Access Type

Open Access Dissertation

Date of Award

January 2015

Degree Type


Degree Name




First Advisor

Sarah Trimpin


Inlet ionization and vacuum ionization are novel ionization methods to produce electrospray ionization (ESI)-like ions from the solid or liquid states, operating from atmospheric pressure (AP) or vacuum, without the use of voltage or the necessity of high energy input such as a laser or particle beam. The fundamental aspects were probed for better understanding of the novel ionization processes. Initial applications were attempted to utilize the novel ionization methods for fast, robust, and quantitative analyses.

For inlet ionizations (laserspray ionization inlet, LSII; matrix assisted ionization inlet, MAII; and solvent assisted ionization inlet, SAII), small (e.g. drugs) to large (e.g. proteins) non-volatile molecules are ionized with the assistance of heat and pressure drop, and are operated from AP. The ease of operation, rapidness of data acquisition, and simplicity of coupling with other techniques achieved by SAII, have enabled the inlet ionization for high throughput multiplexing analyses, hyphenation with liquid chromatography (especially at low flow rates), and fast surface assessment and drug quantifications. LSII has been utilized together with solvent-free sample preparation and solvent-free gas-phase separation for total solvent-free analysis.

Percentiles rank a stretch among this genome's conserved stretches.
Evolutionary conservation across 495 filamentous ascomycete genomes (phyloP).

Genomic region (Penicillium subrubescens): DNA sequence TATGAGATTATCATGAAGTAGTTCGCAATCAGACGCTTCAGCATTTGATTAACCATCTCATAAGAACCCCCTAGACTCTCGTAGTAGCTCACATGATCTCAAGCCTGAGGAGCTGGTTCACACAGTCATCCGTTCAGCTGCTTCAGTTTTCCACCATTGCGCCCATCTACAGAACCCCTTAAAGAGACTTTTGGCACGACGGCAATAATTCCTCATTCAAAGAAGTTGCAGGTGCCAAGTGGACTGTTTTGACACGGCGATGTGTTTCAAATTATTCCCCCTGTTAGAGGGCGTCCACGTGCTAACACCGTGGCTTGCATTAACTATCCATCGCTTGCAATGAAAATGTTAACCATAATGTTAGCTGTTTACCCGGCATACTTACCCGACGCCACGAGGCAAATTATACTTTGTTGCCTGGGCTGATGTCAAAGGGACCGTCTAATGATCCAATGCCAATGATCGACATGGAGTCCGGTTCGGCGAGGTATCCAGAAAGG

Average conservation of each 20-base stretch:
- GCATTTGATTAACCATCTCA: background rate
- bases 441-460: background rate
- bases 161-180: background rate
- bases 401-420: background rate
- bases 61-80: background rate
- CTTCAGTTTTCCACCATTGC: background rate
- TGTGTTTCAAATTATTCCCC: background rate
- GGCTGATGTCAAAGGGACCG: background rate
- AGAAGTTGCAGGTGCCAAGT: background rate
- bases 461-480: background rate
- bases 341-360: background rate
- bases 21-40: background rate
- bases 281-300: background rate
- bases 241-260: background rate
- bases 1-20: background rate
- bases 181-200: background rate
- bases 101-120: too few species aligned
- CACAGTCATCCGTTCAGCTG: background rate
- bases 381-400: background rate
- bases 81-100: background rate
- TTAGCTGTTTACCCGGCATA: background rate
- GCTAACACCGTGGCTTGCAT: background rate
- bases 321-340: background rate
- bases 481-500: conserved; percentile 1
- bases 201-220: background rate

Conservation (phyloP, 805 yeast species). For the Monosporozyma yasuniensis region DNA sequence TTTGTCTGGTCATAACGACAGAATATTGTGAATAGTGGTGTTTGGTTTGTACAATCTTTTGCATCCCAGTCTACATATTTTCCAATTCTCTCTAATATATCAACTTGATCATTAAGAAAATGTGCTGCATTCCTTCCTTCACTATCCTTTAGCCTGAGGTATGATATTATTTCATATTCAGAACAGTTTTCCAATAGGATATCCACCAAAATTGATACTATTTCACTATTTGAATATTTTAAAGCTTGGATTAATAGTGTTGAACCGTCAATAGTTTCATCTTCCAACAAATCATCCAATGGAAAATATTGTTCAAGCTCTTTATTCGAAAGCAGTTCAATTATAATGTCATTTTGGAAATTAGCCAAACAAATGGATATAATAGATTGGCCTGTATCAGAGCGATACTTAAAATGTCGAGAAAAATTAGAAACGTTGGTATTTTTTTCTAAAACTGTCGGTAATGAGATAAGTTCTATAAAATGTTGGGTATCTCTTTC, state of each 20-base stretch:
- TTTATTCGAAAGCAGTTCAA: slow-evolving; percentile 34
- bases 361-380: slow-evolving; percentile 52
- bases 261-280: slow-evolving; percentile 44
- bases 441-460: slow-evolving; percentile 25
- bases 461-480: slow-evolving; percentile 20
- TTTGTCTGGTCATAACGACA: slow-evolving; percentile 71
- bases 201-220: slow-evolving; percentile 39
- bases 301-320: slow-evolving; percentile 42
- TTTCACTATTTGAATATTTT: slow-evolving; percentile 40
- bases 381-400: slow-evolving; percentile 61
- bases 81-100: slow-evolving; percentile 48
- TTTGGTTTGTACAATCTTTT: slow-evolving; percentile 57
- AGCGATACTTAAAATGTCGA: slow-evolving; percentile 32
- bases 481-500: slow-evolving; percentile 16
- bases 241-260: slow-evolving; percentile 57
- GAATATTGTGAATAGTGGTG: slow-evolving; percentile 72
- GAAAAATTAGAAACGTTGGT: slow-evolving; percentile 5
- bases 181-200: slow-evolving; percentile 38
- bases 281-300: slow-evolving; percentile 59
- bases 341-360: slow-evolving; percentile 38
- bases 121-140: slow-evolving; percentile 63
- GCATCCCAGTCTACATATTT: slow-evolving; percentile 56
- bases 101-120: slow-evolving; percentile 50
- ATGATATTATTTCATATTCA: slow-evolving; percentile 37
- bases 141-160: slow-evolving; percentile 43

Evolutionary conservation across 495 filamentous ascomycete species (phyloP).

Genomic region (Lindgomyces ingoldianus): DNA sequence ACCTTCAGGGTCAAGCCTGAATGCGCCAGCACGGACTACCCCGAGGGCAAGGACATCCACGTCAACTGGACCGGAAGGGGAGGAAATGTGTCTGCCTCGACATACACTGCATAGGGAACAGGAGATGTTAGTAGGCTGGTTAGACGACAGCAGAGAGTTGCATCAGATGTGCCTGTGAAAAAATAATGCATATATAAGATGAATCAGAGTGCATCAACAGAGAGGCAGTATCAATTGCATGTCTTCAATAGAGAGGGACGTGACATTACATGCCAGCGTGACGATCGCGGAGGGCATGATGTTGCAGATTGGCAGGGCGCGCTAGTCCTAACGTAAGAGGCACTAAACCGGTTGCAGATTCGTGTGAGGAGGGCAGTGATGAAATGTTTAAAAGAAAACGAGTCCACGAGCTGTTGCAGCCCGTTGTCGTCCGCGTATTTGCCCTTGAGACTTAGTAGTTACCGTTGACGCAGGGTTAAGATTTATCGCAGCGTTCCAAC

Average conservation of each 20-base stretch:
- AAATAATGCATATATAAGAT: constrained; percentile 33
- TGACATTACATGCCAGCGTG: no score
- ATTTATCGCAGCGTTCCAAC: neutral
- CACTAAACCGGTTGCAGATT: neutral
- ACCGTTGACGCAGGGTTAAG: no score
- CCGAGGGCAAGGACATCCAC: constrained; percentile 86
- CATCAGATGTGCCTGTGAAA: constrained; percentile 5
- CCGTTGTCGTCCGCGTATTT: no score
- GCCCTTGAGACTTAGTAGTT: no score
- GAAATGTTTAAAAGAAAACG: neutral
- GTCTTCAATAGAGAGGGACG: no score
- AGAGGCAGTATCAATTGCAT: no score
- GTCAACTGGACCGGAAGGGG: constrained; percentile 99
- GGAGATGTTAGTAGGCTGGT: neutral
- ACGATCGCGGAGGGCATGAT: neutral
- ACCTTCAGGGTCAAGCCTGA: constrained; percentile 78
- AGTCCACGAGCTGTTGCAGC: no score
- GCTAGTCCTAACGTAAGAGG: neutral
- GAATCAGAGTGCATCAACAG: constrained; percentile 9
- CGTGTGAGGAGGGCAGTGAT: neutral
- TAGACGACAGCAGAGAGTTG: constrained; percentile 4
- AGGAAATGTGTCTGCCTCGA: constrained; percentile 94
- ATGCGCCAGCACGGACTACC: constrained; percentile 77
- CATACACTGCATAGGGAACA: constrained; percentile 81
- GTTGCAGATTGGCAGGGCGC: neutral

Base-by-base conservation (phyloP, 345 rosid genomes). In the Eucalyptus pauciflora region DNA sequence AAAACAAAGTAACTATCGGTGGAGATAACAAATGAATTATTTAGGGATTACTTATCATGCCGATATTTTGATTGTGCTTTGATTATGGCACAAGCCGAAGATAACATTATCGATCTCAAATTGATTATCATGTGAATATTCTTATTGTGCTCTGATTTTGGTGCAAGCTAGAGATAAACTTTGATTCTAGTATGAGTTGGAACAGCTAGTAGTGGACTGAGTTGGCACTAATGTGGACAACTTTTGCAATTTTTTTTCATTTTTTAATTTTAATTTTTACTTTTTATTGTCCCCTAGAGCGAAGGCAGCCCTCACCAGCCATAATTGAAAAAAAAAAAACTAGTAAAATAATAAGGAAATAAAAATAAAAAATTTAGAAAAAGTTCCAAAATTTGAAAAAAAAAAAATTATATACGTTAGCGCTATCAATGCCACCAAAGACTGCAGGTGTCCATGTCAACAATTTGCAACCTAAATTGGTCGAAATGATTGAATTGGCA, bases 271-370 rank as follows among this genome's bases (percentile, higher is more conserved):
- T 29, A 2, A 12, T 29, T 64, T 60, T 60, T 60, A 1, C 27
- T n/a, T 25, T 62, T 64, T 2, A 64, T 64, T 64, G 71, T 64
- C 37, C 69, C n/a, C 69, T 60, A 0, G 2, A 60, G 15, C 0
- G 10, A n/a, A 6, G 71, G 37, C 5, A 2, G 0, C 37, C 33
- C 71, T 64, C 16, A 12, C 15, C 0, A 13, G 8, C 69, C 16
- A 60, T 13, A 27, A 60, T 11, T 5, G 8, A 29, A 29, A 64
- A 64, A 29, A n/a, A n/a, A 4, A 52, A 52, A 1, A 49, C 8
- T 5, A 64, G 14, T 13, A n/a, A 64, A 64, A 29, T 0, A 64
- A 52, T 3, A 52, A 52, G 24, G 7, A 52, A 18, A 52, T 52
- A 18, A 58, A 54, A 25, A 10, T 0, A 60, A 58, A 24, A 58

The production of multiply charged ions from solid states by vacuum ionization was utilized to encompass the advantages from ESI and matrix-assisted laser desorption/ionization (MALDI), for better characterization from surfaces and extending the mass range of high performance mass spectrometers. Operating from AP provides the potential for vacuum ionization to be applied in high throughput analysis. The continuous ion formation also benefits matrix assisted ionization vacuum (MAIV) for drug quantification with better reproducibility.